12 Days of ’Toonsmas: Day 4

Stoned again: From the April 2019 edition of BRAIN.

The bike business sometimes reminds me of Henri the painter in John Steinbeck’s “Cannery Row.”

Regularly he revolted against outworn techniques and materials. One season he threw out perspective. Another year he abandoned red, even as the mother of purple. Finally he gave up paint entirely. It is not known whether Henri was a good painter or not for he threw himself so violently into movements that he had very little time left for painting of any kind.

Think about it. Movements, and violently. The road bike. The mountain bike. The suspension fork. Full suspension. Steel, aluminum, carbon, bamboo. The cyclocross bike. The cruiser. The fixie. The townie. The fat bike. 1x drivetrains. 8-, 9-, 10-, 11- and 12-cog cassettes. STI, ErgoPower and DoubleTap. Internally geared hubs. Belt drive. Disc brakes. Hydraulic disc brakes. Electronic shifting. Tubeless tires. The e-bike. The cargo bike. The gravel bike.

We can argue about whether all (or any) of these movements improve upon the basic bicycle. But I think I speak for a lot of people when I say that I just want to ride the damn things. And if I have to be a quantum mechanic to work on it, I don’t need it.

Told I could have just one bicycle, I would choose a chromoly frame and fork with rack and fender mounts plus clearance for 42mm tires, a nine-speed, 11-34T cassette with a 46/30T crank, a short-reach, shallow-drop handlebar, bar-end shifters, aero levers, rim brakes, external cable routing, and 32-spoke clincher wheels (pre-tubeless “standards”).

Of course, that’s just me. One old white guy does not an industry make. But still.

In the meantime, I make fun of fads. Keep making those superhero movies, fellas. I’ll be over here, reading a fucking book.

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36 Responses to “12 Days of ’Toonsmas: Day 4”

  1. katholoch Says:

    You just reminded me that I need to reread Cannery Row!

    • Dale Says:

      You should try Tortilla Flat, Travels With Charley, and Log From the Sea of Cortez. Three totally different styles from Steinbeck.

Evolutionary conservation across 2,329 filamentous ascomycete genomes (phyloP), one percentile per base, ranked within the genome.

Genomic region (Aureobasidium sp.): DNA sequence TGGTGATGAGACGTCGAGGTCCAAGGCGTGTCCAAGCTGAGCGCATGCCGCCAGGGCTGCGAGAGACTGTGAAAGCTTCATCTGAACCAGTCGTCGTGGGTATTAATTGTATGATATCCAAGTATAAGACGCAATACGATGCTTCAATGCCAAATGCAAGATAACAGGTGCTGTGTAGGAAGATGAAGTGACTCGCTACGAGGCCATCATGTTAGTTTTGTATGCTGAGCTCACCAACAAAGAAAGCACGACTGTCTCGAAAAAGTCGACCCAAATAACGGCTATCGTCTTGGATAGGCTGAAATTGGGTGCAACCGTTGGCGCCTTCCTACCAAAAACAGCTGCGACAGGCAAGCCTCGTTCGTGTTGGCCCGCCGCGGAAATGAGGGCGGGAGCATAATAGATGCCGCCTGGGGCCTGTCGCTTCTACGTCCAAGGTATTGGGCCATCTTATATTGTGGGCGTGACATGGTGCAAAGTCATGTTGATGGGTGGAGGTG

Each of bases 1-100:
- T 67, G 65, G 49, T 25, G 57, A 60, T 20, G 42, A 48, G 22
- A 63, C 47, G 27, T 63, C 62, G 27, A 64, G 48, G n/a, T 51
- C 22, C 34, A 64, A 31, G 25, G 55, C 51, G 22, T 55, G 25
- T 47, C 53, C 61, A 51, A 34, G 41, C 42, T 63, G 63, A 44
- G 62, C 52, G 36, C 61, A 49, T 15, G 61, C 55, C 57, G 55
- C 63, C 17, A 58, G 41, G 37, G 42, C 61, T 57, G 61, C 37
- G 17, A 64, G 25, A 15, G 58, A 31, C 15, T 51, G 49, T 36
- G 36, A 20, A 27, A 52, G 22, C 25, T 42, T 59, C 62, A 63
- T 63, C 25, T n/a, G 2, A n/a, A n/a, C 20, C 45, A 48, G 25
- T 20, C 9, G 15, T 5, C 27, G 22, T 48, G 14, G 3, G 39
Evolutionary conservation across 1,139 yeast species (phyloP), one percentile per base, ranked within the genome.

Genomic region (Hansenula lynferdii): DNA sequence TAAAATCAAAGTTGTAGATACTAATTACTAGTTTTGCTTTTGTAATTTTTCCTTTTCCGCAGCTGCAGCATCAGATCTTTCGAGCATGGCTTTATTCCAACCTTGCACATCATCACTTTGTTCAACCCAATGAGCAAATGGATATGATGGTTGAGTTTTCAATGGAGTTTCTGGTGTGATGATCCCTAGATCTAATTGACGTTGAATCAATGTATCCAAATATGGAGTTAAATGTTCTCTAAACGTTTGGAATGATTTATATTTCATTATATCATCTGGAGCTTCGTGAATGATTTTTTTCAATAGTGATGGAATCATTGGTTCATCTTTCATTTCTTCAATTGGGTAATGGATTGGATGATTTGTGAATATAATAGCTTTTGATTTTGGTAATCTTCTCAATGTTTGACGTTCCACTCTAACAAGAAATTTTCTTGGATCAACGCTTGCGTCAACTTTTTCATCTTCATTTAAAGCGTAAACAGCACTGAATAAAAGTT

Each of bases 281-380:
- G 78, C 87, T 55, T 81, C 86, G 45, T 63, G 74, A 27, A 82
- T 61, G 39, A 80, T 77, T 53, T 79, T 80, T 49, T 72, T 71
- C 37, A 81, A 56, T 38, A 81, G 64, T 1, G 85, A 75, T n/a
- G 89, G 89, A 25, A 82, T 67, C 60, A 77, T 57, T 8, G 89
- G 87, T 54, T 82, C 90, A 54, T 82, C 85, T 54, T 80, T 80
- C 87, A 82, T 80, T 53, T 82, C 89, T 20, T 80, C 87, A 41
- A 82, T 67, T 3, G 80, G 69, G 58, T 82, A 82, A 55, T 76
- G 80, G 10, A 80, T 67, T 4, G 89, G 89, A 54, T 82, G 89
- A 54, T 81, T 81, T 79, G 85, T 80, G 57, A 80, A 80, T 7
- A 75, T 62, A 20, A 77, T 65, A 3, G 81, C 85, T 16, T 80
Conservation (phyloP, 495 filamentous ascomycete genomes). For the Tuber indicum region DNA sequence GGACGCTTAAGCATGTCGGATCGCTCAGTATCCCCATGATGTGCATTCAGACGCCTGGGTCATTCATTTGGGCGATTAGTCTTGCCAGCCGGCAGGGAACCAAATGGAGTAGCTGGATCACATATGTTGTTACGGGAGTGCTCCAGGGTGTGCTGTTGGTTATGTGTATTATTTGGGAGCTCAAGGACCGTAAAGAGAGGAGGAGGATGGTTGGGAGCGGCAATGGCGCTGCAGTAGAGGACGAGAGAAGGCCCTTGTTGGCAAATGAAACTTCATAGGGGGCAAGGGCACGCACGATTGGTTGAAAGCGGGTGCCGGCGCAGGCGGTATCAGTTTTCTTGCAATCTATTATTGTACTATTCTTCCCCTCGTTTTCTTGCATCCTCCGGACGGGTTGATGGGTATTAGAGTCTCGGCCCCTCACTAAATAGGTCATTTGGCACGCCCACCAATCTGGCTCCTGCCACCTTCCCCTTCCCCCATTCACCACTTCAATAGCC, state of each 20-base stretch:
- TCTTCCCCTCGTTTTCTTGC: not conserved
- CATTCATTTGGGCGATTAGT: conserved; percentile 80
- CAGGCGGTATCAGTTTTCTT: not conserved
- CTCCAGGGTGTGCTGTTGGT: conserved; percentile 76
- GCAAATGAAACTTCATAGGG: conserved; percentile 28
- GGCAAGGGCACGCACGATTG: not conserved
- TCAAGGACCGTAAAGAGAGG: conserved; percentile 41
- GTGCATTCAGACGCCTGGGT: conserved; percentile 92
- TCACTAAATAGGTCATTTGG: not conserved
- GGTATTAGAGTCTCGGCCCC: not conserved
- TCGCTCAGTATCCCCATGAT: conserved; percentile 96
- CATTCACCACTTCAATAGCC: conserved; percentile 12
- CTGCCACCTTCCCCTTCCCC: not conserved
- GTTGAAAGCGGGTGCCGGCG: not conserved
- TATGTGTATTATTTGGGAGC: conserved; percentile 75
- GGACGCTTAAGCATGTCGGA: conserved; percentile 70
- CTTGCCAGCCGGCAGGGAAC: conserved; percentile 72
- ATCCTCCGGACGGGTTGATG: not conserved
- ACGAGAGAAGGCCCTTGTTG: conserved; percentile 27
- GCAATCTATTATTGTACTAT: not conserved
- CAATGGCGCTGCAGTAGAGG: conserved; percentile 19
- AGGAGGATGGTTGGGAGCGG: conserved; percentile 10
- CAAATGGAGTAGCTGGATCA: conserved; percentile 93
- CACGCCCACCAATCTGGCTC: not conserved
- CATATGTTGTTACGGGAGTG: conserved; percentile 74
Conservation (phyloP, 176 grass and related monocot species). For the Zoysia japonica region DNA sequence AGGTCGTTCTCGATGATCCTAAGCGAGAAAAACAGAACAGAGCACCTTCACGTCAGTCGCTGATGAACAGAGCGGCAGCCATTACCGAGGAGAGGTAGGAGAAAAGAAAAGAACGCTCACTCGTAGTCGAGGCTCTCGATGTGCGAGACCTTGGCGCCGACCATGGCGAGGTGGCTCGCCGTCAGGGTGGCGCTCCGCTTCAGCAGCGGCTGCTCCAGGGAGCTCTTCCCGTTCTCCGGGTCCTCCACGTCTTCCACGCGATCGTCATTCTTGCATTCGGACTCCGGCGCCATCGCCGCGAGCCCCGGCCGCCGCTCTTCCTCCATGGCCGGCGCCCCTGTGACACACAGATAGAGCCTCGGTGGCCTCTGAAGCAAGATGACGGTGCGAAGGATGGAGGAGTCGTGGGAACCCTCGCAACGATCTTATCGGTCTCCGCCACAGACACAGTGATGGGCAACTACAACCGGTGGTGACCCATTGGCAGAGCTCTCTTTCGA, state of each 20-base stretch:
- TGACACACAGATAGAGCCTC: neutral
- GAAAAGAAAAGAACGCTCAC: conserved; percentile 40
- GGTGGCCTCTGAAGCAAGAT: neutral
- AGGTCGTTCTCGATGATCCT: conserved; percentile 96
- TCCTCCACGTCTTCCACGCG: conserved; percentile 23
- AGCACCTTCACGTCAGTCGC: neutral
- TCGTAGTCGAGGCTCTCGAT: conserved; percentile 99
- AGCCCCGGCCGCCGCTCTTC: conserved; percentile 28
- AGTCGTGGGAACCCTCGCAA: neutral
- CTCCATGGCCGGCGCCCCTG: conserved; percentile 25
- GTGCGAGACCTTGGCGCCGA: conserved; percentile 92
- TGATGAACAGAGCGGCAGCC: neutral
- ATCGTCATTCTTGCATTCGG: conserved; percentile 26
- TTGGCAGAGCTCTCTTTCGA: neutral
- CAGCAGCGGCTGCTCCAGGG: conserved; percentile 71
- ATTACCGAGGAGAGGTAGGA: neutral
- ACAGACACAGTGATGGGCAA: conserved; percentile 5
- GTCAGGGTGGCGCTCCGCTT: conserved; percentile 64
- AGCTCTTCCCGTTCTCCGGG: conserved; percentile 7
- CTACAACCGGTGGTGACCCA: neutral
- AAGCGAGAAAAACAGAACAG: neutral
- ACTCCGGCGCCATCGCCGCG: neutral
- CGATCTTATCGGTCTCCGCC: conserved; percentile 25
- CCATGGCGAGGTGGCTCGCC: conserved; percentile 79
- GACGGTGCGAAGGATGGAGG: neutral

• Russell Williams Says:

        I used to ask who the characters in Steinbeck’s locally based stories were. Except for Doc Ricketts and Flora Wood, the real-life name of the madam of the Bear Flag establishment, dad’s response was always the same. “Rusty, you don’t need to know that. They’ve gone respectable since then”.

    • Patrick O'Grady Says:

      “Cannery Row” is a fave, as is “Tortilla Flat.” “Sweet Thursday,” eh, not so much. Read like a screenplay. And I think “Blue Highways” was the book he was trying to do when he wrote “Travels with Charley.”

      Boy, “Cannery Row” was the real deal, though. What a great collection of characters.

  2. Russell Williams Says:

    My uncle, Red Williams, was one of 2 people in Cannery Row who had his real name. The other being Doc Ricketts. My Dad said, at the time, he …”thought Steinbeck was an interesting Bohemian, but wasn’t sure he would amount to anything”.

    • Patrick O'Grady Says:

      All of us journos were supposed to worship Hemingway, and I read a lot of that dude, but I always preferred Steinbeck. He seemed to be having a lot more fun with the language, and didn’t seem quite so wrapped up in image-management.

      • Russell Williams Says:

        Now there is a Steinbeck Society that meets in Pacific Grove. They used to have Dad speak, but Day would talk about what Steinbeck was like and his world in that area. The “Society” wanted to hear about St John and that wasn’t him.

  3. khal spencer Says:

    Yep. A bike with moderate angles that is good for centuries, tours, commuting, or just riding on a Sunday morning. It will take 42 mm tires in a pinch and have a wide range but simple drivetrain. Plenty of little threaded holes to hang stuff on.

    Starting to sound a lot like my Long Haul Trucker. Or a decent cross bike.But with more folks like us, the bike biz would crater.

    • Patrick O'Grady Says: